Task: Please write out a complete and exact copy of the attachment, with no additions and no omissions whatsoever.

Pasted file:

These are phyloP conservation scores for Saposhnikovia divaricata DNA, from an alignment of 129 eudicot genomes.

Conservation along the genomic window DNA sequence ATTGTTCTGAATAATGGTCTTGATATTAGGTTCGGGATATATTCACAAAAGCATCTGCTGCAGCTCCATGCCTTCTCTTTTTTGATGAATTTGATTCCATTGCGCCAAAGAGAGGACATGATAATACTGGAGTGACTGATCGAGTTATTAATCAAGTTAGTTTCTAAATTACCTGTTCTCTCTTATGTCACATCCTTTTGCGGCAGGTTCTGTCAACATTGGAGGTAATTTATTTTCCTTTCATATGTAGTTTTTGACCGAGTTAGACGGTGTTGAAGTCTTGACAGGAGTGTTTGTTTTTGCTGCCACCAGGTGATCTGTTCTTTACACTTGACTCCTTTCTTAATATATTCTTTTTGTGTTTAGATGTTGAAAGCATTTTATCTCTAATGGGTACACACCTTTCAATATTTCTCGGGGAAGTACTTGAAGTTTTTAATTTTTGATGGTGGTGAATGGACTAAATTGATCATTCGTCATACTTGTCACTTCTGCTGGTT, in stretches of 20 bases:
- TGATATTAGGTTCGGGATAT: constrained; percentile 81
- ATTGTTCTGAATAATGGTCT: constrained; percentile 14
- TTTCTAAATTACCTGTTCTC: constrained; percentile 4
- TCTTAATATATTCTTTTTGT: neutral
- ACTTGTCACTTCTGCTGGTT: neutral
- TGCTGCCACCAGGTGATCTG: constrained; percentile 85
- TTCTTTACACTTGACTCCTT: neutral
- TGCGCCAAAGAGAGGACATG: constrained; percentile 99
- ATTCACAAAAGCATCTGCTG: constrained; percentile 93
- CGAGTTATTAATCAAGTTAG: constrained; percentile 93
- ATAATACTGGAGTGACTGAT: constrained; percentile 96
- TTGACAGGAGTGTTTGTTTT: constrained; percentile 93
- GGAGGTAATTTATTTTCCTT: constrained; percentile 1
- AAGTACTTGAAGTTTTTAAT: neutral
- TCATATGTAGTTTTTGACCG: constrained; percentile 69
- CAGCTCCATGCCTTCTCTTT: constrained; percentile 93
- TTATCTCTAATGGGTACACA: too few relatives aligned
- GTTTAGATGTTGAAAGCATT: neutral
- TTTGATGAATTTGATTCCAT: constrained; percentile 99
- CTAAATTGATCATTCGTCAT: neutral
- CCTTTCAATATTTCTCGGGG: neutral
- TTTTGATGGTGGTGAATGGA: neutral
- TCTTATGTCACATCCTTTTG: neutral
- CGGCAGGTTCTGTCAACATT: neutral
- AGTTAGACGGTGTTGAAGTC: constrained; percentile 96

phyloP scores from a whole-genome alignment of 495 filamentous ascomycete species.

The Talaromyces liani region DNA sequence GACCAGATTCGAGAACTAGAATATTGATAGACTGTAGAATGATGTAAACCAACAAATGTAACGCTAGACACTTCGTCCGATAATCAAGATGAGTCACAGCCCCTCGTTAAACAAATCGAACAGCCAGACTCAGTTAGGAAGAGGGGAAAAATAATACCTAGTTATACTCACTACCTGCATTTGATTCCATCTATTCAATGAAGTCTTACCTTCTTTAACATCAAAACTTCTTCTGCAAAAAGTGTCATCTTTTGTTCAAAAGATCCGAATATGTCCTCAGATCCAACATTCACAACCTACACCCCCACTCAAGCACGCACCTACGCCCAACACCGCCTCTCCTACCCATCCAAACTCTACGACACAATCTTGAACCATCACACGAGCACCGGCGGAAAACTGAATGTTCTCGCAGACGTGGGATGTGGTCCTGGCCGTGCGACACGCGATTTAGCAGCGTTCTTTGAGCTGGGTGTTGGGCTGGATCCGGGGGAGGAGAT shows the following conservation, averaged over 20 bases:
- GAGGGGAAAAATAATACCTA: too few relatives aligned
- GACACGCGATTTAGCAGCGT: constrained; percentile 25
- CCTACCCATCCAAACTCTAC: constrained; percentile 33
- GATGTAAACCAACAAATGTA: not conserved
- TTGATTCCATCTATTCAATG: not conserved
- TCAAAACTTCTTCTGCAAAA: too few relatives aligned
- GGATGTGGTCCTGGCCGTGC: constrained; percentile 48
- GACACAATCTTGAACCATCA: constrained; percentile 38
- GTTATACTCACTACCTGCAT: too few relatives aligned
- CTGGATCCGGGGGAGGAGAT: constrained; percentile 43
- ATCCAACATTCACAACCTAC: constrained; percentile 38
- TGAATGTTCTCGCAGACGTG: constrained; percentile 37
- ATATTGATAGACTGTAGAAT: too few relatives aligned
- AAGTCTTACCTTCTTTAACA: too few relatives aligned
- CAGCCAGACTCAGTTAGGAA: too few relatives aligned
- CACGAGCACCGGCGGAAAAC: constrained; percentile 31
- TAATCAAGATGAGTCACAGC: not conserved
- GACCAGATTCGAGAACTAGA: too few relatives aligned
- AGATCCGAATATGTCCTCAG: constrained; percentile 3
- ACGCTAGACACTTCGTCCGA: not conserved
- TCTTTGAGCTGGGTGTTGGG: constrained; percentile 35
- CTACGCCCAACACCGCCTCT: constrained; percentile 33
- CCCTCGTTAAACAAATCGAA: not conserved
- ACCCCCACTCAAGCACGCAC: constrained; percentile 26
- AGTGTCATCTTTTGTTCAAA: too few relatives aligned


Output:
These are phyloP conservation scores for Saposhnikovia divaricata DNA, from an alignment of 129 eudicot genomes.

Conservation along the genomic window DNA sequence ATTGTTCTGAATAATGGTCTTGATATTAGGTTCGGGATATATTCACAAAAGCATCTGCTGCAGCTCCATGCCTTCTCTTTTTTGATGAATTTGATTCCATTGCGCCAAAGAGAGGACATGATAATACTGGAGTGACTGATCGAGTTATTAATCAAGTTAGTTTCTAAATTACCTGTTCTCTCTTATGTCACATCCTTTTGCGGCAGGTTCTGTCAACATTGGAGGTAATTTATTTTCCTTTCATATGTAGTTTTTGACCGAGTTAGACGGTGTTGAAGTCTTGACAGGAGTGTTTGTTTTTGCTGCCACCAGGTGATCTGTTCTTTACACTTGACTCCTTTCTTAATATATTCTTTTTGTGTTTAGATGTTGAAAGCATTTTATCTCTAATGGGTACACACCTTTCAATATTTCTCGGGGAAGTACTTGAAGTTTTTAATTTTTGATGGTGGTGAATGGACTAAATTGATCATTCGTCATACTTGTCACTTCTGCTGGTT, in stretches of 20 bases:
- TGATATTAGGTTCGGGATAT: constrained; percentile 81
- ATTGTTCTGAATAATGGTCT: constrained; percentile 14
- TTTCTAAATTACCTGTTCTC: constrained; percentile 4
- TCTTAATATATTCTTTTTGT: neutral
- ACTTGTCACTTCTGCTGGTT: neutral
- TGCTGCCACCAGGTGATCTG: constrained; percentile 85
- TTCTTTACACTTGACTCCTT: neutral
- TGCGCCAAAGAGAGGACATG: constrained; percentile 99
- ATTCACAAAAGCATCTGCTG: constrained; percentile 93
- CGAGTTATTAATCAAGTTAG: constrained; percentile 93
- ATAATACTGGAGTGACTGAT: constrained; percentile 96
- TTGACAGGAGTGTTTGTTTT: constrained; percentile 93
- GGAGGTAATTTATTTTCCTT: constrained; percentile 1
- AAGTACTTGAAGTTTTTAAT: neutral
- TCATATGTAGTTTTTGACCG: constrained; percentile 69
- CAGCTCCATGCCTTCTCTTT: constrained; percentile 93
- TTATCTCTAATGGGTACACA: too few relatives aligned
- GTTTAGATGTTGAAAGCATT: neutral
- TTTGATGAATTTGATTCCAT: constrained; percentile 99
- CTAAATTGATCATTCGTCAT: neutral
- CCTTTCAATATTTCTCGGGG: neutral
- TTTTGATGGTGGTGAATGGA: neutral
- TCTTATGTCACATCCTTTTG: neutral
- CGGCAGGTTCTGTCAACATT: neutral
- AGTTAGACGGTGTTGAAGTC: constrained; percentile 96

phyloP scores from a whole-genome alignment of 495 filamentous ascomycete species.

The Talaromyces liani region DNA sequence GACCAGATTCGAGAACTAGAATATTGATAGACTGTAGAATGATGTAAACCAACAAATGTAACGCTAGACACTTCGTCCGATAATCAAGATGAGTCACAGCCCCTCGTTAAACAAATCGAACAGCCAGACTCAGTTAGGAAGAGGGGAAAAATAATACCTAGTTATACTCACTACCTGCATTTGATTCCATCTATTCAATGAAGTCTTACCTTCTTTAACATCAAAACTTCTTCTGCAAAAAGTGTCATCTTTTGTTCAAAAGATCCGAATATGTCCTCAGATCCAACATTCACAACCTACACCCCCACTCAAGCACGCACCTACGCCCAACACCGCCTCTCCTACCCATCCAAACTCTACGACACAATCTTGAACCATCACACGAGCACCGGCGGAAAACTGAATGTTCTCGCAGACGTGGGATGTGGTCCTGGCCGTGCGACACGCGATTTAGCAGCGTTCTTTGAGCTGGGTGTTGGGCTGGATCCGGGGGAGGAGAT shows the following conservation, averaged over 20 bases:
- GAGGGGAAAAATAATACCTA: too few relatives aligned
- GACACGCGATTTAGCAGCGT: constrained; percentile 25
- CCTACCCATCCAAACTCTAC: constrained; percentile 33
- GATGTAAACCAACAAATGTA: not conserved
- TTGATTCCATCTATTCAATG: not conserved
- TCAAAACTTCTTCTGCAAAA: too few relatives aligned
- GGATGTGGTCCTGGCCGTGC: constrained; percentile 48
- GACACAATCTTGAACCATCA: constrained; percentile 38
- GTTATACTCACTACCTGCAT: too few relatives aligned
- CTGGATCCGGGGGAGGAGAT: constrained; percentile 43
- ATCCAACATTCACAACCTAC: constrained; percentile 38
- TGAATGTTCTCGCAGACGTG: constrained; percentile 37
- ATATTGATAGACTGTAGAAT: too few relatives aligned
- AAGTCTTACCTTCTTTAACA: too few relatives aligned
- CAGCCAGACTCAGTTAGGAA: too few relatives aligned
- CACGAGCACCGGCGGAAAAC: constrained; percentile 31
- TAATCAAGATGAGTCACAGC: not conserved
- GACCAGATTCGAGAACTAGA: too few relatives aligned
- AGATCCGAATATGTCCTCAG: constrained; percentile 3
- ACGCTAGACACTTCGTCCGA: not conserved
- TCTTTGAGCTGGGTGTTGGG: constrained; percentile 35
- CTACGCCCAACACCGCCTCT: constrained; percentile 33
- CCCTCGTTAAACAAATCGAA: not conserved
- ACCCCCACTCAAGCACGCAC: constrained; percentile 26
- AGTGTCATCTTTTGTTCAAA: too few relatives aligned